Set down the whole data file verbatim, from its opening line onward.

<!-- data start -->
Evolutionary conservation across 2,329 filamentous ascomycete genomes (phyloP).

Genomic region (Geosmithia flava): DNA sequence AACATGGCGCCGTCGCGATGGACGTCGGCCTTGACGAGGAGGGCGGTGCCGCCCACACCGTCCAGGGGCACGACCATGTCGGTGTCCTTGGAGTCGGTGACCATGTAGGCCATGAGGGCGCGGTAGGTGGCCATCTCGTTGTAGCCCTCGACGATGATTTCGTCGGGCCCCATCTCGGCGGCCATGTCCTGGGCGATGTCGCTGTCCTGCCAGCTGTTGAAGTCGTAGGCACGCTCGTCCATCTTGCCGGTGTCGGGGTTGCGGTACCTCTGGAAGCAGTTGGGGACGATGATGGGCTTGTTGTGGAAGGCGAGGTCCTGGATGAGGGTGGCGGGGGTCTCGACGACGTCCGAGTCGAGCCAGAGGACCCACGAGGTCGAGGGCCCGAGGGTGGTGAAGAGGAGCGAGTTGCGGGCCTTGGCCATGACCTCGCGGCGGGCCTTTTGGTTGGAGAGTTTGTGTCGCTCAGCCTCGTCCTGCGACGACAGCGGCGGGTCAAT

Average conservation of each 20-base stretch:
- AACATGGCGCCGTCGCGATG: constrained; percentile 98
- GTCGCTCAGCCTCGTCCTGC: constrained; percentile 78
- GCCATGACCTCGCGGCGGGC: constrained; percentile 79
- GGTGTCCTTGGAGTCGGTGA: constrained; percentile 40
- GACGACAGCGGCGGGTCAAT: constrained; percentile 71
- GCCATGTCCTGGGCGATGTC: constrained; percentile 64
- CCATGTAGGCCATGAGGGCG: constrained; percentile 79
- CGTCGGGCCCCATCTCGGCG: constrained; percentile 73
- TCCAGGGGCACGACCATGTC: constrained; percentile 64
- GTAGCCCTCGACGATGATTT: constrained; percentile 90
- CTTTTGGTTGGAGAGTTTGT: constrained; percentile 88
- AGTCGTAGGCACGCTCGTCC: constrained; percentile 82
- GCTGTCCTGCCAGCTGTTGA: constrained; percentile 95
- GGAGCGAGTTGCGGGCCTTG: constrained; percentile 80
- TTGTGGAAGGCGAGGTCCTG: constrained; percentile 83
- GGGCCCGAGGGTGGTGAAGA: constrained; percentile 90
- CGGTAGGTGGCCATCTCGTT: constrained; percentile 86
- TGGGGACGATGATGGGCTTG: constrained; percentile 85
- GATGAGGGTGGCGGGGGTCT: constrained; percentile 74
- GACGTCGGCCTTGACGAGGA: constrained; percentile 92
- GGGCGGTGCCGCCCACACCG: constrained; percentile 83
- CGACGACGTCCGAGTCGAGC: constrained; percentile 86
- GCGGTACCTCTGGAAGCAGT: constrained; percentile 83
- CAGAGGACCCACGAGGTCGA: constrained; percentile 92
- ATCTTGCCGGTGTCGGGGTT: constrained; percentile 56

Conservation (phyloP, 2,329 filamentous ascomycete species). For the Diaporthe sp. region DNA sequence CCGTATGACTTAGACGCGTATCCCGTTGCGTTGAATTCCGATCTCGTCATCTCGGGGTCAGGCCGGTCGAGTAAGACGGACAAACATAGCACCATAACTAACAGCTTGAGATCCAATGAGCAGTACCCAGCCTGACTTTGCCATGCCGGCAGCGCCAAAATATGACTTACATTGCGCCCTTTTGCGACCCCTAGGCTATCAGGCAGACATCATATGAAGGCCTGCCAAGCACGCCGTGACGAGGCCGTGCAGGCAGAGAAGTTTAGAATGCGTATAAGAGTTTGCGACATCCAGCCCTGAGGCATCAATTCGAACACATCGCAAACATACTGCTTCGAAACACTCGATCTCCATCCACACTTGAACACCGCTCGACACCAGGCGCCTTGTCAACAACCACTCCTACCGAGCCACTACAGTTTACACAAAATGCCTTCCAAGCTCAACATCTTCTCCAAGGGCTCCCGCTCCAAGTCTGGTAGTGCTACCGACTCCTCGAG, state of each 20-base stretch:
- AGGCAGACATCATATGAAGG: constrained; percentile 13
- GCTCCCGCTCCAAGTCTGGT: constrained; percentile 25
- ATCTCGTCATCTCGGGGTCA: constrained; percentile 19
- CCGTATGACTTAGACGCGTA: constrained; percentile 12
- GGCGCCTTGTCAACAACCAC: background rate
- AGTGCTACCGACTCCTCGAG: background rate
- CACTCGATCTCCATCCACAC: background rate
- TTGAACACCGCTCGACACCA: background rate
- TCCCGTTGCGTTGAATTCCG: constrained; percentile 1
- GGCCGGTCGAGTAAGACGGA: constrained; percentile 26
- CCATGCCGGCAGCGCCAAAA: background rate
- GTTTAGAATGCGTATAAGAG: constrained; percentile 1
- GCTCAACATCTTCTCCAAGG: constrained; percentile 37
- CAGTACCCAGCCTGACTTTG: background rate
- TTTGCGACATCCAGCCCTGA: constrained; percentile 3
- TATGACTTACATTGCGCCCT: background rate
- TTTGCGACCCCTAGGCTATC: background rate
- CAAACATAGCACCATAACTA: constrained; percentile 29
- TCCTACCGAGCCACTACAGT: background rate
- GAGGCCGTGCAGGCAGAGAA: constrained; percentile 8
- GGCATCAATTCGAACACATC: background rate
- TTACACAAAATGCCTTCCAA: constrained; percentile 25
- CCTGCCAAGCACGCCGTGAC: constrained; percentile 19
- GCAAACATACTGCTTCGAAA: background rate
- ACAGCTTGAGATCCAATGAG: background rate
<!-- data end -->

Evolutionary conservation across 2,329 filamentous ascomycete genomes (phyloP).

Genomic region (Geosmithia flava): DNA sequence AACATGGCGCCGTCGCGATGGACGTCGGCCTTGACGAGGAGGGCGGTGCCGCCCACACCGTCCAGGGGCACGACCATGTCGGTGTCCTTGGAGTCGGTGACCATGTAGGCCATGAGGGCGCGGTAGGTGGCCATCTCGTTGTAGCCCTCGACGATGATTTCGTCGGGCCCCATCTCGGCGGCCATGTCCTGGGCGATGTCGCTGTCCTGCCAGCTGTTGAAGTCGTAGGCACGCTCGTCCATCTTGCCGGTGTCGGGGTTGCGGTACCTCTGGAAGCAGTTGGGGACGATGATGGGCTTGTTGTGGAAGGCGAGGTCCTGGATGAGGGTGGCGGGGGTCTCGACGACGTCCGAGTCGAGCCAGAGGACCCACGAGGTCGAGGGCCCGAGGGTGGTGAAGAGGAGCGAGTTGCGGGCCTTGGCCATGACCTCGCGGCGGGCCTTTTGGTTGGAGAGTTTGTGTCGCTCAGCCTCGTCCTGCGACGACAGCGGCGGGTCAAT

Average conservation of each 20-base stretch:
- AACATGGCGCCGTCGCGATG: constrained; percentile 98
- GTCGCTCAGCCTCGTCCTGC: constrained; percentile 78
- GCCATGACCTCGCGGCGGGC: constrained; percentile 79
- GGTGTCCTTGGAGTCGGTGA: constrained; percentile 40
- GACGACAGCGGCGGGTCAAT: constrained; percentile 71
- GCCATGTCCTGGGCGATGTC: constrained; percentile 64
- CCATGTAGGCCATGAGGGCG: constrained; percentile 79
- CGTCGGGCCCCATCTCGGCG: constrained; percentile 73
- TCCAGGGGCACGACCATGTC: constrained; percentile 64
- GTAGCCCTCGACGATGATTT: constrained; percentile 90
- CTTTTGGTTGGAGAGTTTGT: constrained; percentile 88
- AGTCGTAGGCACGCTCGTCC: constrained; percentile 82
- GCTGTCCTGCCAGCTGTTGA: constrained; percentile 95
- GGAGCGAGTTGCGGGCCTTG: constrained; percentile 80
- TTGTGGAAGGCGAGGTCCTG: constrained; percentile 83
- GGGCCCGAGGGTGGTGAAGA: constrained; percentile 90
- CGGTAGGTGGCCATCTCGTT: constrained; percentile 86
- TGGGGACGATGATGGGCTTG: constrained; percentile 85
- GATGAGGGTGGCGGGGGTCT: constrained; percentile 74
- GACGTCGGCCTTGACGAGGA: constrained; percentile 92
- GGGCGGTGCCGCCCACACCG: constrained; percentile 83
- CGACGACGTCCGAGTCGAGC: constrained; percentile 86
- GCGGTACCTCTGGAAGCAGT: constrained; percentile 83
- CAGAGGACCCACGAGGTCGA: constrained; percentile 92
- ATCTTGCCGGTGTCGGGGTT: constrained; percentile 56

Conservation (phyloP, 2,329 filamentous ascomycete species). For the Diaporthe sp. region DNA sequence CCGTATGACTTAGACGCGTATCCCGTTGCGTTGAATTCCGATCTCGTCATCTCGGGGTCAGGCCGGTCGAGTAAGACGGACAAACATAGCACCATAACTAACAGCTTGAGATCCAATGAGCAGTACCCAGCCTGACTTTGCCATGCCGGCAGCGCCAAAATATGACTTACATTGCGCCCTTTTGCGACCCCTAGGCTATCAGGCAGACATCATATGAAGGCCTGCCAAGCACGCCGTGACGAGGCCGTGCAGGCAGAGAAGTTTAGAATGCGTATAAGAGTTTGCGACATCCAGCCCTGAGGCATCAATTCGAACACATCGCAAACATACTGCTTCGAAACACTCGATCTCCATCCACACTTGAACACCGCTCGACACCAGGCGCCTTGTCAACAACCACTCCTACCGAGCCACTACAGTTTACACAAAATGCCTTCCAAGCTCAACATCTTCTCCAAGGGCTCCCGCTCCAAGTCTGGTAGTGCTACCGACTCCTCGAG, state of each 20-base stretch:
- AGGCAGACATCATATGAAGG: constrained; percentile 13
- GCTCCCGCTCCAAGTCTGGT: constrained; percentile 25
- ATCTCGTCATCTCGGGGTCA: constrained; percentile 19
- CCGTATGACTTAGACGCGTA: constrained; percentile 12
- GGCGCCTTGTCAACAACCAC: background rate
- AGTGCTACCGACTCCTCGAG: background rate
- CACTCGATCTCCATCCACAC: background rate
- TTGAACACCGCTCGACACCA: background rate
- TCCCGTTGCGTTGAATTCCG: constrained; percentile 1
- GGCCGGTCGAGTAAGACGGA: constrained; percentile 26
- CCATGCCGGCAGCGCCAAAA: background rate
- GTTTAGAATGCGTATAAGAG: constrained; percentile 1
- GCTCAACATCTTCTCCAAGG: constrained; percentile 37
- CAGTACCCAGCCTGACTTTG: background rate
- TTTGCGACATCCAGCCCTGA: constrained; percentile 3
- TATGACTTACATTGCGCCCT: background rate
- TTTGCGACCCCTAGGCTATC: background rate
- CAAACATAGCACCATAACTA: constrained; percentile 29
- TCCTACCGAGCCACTACAGT: background rate
- GAGGCCGTGCAGGCAGAGAA: constrained; percentile 8
- GGCATCAATTCGAACACATC: background rate
- TTACACAAAATGCCTTCCAA: constrained; percentile 25
- CCTGCCAAGCACGCCGTGAC: constrained; percentile 19
- GCAAACATACTGCTTCGAAA: background rate
- ACAGCTTGAGATCCAATGAG: background rate